How to fix a “could not bind to address” error in Apache

I have worked on a server recently and I came across a problem (again) that I meant to write about, and include a solution should you suffer from a similar problem. It was a Plesk server running CentOS, but this particular issue can also happen on plain LAMP stacks.

Trying to start Apache, I got the following error message:

apachectl -k restart
httpd not running, trying to start
(98)Address already in use: make_sock: could not bind to address [::]:80
(98)Address already in use: make_sock: could not bind to address
no listening sockets available, shutting down
Unable to open logs

The port number may be different depending on which port Apache is supposed to listen on (80 is the default, but depending on your system it may be something different, for example 7080). What this error is saying is that the Apache config file says the service is supposed to use a specific port, and another service is already using it. Hence, Apache can’t start or restart.

If your server has worked fine before, then it’s likely that the config file is not the problem – so don’t go messing with it unless you absolutely know what to tweak.

Let’s find out what service (or process) is listening on our port. We can do this using the lost command:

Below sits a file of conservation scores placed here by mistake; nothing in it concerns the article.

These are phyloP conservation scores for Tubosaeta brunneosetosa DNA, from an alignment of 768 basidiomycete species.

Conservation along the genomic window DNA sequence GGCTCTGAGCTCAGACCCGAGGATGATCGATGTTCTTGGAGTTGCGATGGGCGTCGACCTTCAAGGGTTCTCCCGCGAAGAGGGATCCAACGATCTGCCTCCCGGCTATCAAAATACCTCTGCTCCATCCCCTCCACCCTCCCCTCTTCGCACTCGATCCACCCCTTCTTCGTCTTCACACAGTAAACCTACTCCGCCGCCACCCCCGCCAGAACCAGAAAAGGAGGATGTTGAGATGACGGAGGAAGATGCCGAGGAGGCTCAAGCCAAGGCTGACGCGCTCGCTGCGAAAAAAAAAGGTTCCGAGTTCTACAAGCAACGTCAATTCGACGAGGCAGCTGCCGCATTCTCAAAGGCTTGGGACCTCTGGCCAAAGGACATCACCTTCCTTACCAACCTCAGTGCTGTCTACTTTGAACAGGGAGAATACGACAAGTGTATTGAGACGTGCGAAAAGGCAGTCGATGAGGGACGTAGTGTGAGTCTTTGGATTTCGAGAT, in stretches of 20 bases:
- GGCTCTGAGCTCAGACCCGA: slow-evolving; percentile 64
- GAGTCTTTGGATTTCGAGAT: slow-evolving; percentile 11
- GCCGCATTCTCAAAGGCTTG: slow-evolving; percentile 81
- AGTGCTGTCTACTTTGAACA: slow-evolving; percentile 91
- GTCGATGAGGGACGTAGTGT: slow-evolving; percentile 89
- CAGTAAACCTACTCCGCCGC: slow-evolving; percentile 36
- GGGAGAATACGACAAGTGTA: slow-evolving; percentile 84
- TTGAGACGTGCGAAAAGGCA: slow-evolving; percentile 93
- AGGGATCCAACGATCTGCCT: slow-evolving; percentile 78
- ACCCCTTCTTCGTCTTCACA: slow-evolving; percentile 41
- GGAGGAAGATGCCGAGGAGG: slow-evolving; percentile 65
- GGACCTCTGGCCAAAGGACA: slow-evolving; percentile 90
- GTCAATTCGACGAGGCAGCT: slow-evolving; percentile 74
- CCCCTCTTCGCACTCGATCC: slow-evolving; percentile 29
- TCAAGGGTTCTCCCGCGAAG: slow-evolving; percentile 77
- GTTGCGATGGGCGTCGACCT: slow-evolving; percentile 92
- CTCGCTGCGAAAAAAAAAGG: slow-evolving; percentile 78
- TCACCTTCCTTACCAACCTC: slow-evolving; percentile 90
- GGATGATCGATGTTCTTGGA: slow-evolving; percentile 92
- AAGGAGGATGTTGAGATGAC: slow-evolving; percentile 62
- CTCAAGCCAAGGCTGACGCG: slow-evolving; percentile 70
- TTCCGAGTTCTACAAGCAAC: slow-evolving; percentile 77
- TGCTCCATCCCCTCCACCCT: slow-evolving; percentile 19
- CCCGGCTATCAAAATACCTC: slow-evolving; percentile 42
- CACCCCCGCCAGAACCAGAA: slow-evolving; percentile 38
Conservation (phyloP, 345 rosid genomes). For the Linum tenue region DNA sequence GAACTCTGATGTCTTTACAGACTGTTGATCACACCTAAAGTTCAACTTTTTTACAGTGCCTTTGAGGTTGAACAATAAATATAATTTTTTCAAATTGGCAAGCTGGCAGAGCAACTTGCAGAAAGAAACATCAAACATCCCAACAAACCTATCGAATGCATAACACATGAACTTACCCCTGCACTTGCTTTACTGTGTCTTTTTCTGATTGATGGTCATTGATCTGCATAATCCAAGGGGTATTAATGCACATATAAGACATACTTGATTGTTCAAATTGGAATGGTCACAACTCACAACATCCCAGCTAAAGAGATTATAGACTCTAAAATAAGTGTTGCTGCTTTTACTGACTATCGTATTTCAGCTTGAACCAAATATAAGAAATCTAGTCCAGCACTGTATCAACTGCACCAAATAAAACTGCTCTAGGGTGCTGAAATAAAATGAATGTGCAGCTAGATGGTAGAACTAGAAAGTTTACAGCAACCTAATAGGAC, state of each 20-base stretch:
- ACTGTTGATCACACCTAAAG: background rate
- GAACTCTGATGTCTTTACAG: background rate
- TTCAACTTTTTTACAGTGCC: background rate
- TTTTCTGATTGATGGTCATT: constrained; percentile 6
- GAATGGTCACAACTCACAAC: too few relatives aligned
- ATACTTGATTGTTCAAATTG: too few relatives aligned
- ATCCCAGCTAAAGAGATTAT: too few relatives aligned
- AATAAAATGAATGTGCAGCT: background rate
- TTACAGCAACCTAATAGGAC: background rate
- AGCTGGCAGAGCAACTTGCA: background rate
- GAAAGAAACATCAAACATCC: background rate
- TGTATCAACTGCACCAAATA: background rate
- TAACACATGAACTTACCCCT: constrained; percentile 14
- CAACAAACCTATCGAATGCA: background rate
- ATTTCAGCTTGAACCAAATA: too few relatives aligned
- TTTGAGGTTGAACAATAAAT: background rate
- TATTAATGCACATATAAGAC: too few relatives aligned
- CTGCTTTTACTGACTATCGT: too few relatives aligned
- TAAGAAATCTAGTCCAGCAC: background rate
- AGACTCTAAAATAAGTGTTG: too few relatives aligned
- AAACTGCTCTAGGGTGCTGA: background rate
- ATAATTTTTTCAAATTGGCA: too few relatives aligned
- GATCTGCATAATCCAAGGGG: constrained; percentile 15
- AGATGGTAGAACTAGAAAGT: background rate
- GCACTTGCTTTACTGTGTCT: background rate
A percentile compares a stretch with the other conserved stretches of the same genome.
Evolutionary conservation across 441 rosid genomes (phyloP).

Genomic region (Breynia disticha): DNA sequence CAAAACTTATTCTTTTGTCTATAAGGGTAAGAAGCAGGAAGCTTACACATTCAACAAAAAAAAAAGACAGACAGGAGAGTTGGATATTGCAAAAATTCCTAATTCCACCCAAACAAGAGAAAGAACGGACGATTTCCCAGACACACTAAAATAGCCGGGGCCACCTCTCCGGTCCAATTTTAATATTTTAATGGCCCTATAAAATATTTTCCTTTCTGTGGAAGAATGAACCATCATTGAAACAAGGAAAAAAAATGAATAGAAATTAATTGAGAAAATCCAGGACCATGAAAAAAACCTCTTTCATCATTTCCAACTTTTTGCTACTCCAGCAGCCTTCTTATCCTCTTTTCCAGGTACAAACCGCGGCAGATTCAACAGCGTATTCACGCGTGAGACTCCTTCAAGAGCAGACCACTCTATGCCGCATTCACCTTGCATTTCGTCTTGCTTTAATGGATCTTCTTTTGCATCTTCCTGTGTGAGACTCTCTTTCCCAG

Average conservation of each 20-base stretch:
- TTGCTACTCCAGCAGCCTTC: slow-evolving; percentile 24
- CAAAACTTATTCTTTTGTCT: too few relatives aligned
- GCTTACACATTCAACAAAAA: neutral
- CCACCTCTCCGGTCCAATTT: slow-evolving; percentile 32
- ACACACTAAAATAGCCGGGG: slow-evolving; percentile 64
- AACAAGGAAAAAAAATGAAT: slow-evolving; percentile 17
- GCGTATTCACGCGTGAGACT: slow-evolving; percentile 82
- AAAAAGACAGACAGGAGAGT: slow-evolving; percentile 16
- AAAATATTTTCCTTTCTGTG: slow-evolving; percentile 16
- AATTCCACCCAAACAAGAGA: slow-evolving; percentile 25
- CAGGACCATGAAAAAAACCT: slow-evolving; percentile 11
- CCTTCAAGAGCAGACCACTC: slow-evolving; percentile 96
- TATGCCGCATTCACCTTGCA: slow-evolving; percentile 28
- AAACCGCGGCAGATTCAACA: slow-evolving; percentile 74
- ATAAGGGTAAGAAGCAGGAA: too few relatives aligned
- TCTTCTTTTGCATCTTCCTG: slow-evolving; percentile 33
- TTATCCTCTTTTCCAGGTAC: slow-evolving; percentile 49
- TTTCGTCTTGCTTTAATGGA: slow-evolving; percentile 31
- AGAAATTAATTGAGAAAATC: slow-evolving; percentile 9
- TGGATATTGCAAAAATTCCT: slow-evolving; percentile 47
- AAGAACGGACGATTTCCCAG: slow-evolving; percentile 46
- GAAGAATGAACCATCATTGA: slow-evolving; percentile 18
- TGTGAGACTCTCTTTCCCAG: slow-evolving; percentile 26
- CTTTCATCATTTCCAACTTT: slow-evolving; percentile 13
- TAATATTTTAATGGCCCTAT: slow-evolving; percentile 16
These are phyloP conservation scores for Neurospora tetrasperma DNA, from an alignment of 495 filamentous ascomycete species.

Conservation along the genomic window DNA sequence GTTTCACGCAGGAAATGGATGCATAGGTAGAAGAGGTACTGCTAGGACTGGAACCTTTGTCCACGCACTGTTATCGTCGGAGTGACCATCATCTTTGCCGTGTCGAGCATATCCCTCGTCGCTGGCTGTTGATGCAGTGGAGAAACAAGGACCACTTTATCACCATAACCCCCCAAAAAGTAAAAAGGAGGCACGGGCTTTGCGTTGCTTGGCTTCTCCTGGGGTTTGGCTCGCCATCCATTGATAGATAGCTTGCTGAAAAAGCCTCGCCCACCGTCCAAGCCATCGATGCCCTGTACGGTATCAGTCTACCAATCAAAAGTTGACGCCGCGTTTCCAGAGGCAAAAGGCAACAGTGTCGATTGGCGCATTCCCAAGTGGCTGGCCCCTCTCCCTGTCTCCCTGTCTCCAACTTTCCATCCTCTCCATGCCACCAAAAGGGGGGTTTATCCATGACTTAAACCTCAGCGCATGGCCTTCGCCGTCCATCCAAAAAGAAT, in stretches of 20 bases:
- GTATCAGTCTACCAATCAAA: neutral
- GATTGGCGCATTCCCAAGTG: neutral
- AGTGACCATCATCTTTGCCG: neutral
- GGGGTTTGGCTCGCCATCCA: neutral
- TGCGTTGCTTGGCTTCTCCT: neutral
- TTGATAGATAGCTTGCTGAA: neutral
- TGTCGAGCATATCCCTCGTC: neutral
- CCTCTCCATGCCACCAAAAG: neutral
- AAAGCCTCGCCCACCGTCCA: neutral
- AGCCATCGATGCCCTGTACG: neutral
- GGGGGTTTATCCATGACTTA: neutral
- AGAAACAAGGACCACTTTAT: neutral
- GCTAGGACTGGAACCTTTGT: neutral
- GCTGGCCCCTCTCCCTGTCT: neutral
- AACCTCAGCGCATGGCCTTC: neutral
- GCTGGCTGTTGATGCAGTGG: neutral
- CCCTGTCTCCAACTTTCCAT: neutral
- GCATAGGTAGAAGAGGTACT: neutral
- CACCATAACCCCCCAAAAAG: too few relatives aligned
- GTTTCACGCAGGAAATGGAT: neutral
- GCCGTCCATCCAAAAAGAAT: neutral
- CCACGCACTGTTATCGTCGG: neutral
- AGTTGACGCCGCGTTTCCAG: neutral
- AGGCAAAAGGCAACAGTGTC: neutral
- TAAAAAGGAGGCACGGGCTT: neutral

lsof -i:80

httpd   18893 apache    5u  IPv6 216716713      0t0  TCP *:http (LISTEN)
httpd   32576 apache    5u  IPv6 216716713      0t0  TCP *:http (LISTEN)
httpd   32576 apache  178u  IPv4 226927338      0t0  TCP> (CLOSE_WAIT)
httpd   32576 apache  180u  IPv4 236802430      0t0  TCP> (CLOSE_WAIT)
httpd   5135 apache    5u  IPv6  24375      0t0  TCP *:empowerid (LISTEN)
httpd   5146 apache    5u  IPv6  24375      0t0  TCP *:empowerid (LISTEN)

Replace the port number (80 in the above example) with your own. In this example, Apache is in fact listening but something isn’t quite right and it’s unable to restart. We can go and kill each of these processes using the following command:

kill -SIGTERM 18893

Do this with every process ID (PID) from the list you get from the lsof command. As soon as they’re all dead (verify with lsof), try to restart apache once again:

apachectl -k restart

This has helped me on a number of occasions 😉

Jay is founder of WP Hosting, a boutique style managed WordPress hosting and support service. He has been working with Plesk since version 9 and is a qualified Parallels Automation Professional. In his spare time he likes to develop iOS apps and WordPress plugins, or drawing on tablet devices. He blogs about his coding journey at and

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